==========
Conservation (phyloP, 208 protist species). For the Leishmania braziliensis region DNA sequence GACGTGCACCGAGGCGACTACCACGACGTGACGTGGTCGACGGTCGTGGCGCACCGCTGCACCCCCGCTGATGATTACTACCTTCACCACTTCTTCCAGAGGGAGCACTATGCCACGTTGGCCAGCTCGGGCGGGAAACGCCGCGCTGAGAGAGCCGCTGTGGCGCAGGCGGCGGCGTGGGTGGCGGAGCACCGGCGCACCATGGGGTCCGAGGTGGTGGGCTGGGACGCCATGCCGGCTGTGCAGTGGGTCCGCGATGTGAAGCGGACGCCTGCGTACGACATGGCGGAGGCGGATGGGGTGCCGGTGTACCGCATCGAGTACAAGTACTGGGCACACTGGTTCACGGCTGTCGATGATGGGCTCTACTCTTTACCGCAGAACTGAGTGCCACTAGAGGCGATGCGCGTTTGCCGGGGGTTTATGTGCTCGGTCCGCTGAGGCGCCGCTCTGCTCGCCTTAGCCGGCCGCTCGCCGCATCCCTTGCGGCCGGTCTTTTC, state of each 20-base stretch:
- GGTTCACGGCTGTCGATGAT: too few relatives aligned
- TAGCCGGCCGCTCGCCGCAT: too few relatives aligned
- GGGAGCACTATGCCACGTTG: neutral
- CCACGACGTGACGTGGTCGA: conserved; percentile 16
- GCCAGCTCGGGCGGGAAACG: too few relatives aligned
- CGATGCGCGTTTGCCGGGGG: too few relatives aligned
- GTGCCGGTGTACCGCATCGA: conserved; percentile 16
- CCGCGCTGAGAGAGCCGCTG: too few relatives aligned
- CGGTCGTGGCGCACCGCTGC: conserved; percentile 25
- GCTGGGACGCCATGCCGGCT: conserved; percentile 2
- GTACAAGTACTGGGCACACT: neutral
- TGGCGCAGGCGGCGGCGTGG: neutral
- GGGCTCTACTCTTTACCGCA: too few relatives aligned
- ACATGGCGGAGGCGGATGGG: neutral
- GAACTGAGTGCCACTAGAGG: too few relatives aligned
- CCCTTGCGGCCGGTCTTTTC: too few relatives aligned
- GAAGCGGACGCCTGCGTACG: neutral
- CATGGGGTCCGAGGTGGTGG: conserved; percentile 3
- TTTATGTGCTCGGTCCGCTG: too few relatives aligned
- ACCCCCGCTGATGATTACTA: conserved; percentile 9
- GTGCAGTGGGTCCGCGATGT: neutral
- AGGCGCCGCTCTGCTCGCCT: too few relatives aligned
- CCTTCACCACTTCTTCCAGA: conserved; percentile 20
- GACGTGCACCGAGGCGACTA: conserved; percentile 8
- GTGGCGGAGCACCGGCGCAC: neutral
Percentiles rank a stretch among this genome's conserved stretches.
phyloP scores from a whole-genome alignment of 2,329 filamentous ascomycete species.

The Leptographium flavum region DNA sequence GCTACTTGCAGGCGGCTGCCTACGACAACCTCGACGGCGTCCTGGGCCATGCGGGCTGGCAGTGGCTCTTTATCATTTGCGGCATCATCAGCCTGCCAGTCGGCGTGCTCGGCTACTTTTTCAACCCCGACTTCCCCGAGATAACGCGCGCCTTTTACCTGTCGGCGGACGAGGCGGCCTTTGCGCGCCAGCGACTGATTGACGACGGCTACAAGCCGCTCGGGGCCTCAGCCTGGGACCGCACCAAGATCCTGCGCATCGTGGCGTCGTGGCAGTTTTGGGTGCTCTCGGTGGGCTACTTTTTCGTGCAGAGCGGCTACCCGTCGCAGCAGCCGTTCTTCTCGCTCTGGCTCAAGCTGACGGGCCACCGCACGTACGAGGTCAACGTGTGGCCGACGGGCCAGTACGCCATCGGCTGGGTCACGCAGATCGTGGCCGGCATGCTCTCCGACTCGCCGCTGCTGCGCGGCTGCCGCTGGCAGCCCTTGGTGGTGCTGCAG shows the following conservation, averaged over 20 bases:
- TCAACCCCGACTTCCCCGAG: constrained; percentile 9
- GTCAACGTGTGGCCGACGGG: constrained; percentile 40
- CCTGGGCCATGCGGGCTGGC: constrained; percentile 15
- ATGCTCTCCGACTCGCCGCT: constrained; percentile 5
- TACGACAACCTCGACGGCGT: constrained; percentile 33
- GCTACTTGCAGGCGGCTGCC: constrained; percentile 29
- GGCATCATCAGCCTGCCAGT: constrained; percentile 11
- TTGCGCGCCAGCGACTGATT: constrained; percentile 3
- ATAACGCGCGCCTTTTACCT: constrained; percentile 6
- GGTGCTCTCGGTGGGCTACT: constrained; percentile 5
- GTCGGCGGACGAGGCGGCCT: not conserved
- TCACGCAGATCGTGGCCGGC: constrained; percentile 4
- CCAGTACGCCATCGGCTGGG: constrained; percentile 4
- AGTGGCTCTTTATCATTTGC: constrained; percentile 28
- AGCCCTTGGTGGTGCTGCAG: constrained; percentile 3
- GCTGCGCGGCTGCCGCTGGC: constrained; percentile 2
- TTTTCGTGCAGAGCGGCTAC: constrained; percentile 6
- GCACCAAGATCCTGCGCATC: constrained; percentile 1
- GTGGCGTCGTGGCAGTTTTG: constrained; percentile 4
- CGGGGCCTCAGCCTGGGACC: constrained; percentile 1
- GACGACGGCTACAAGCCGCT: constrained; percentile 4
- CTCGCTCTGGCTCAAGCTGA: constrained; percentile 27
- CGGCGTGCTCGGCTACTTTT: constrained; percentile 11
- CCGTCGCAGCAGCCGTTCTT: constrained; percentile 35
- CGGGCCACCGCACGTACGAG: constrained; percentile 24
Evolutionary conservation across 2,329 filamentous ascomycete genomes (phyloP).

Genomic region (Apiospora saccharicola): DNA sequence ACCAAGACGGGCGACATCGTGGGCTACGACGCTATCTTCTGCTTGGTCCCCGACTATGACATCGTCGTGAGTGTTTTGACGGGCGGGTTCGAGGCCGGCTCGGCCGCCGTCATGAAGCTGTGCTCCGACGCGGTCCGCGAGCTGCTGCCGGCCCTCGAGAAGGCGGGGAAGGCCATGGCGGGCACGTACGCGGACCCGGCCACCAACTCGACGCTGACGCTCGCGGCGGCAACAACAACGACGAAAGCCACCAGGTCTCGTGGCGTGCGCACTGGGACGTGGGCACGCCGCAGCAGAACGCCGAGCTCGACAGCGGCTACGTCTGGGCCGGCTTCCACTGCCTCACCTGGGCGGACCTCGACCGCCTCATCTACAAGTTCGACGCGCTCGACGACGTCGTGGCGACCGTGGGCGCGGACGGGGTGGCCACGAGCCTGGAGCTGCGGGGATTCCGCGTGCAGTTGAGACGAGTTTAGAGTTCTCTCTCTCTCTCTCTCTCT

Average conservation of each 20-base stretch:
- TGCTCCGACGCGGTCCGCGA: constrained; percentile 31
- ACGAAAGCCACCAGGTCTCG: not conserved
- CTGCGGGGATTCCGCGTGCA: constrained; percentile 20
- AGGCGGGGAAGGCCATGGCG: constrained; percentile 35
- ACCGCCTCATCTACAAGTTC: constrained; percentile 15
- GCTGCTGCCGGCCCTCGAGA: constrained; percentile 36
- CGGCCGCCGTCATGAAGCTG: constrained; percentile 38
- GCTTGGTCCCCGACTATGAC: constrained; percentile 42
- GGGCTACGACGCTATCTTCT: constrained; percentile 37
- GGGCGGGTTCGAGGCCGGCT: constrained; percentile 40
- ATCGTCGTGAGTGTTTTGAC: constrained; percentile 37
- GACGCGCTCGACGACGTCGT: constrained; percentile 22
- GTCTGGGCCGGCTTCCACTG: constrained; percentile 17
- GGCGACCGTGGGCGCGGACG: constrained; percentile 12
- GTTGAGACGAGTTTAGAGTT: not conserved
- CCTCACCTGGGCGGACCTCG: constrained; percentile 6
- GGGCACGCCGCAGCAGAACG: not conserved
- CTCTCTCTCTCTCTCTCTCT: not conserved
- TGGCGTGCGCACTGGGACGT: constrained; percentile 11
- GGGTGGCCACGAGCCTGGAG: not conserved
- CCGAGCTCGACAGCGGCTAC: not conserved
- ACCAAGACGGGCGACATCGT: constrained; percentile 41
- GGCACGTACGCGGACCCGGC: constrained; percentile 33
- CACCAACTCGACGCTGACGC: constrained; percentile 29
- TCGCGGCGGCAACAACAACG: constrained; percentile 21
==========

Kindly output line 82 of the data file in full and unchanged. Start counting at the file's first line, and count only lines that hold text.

- TCGCGGCGGCAACAACAACG: constrained; percentile 21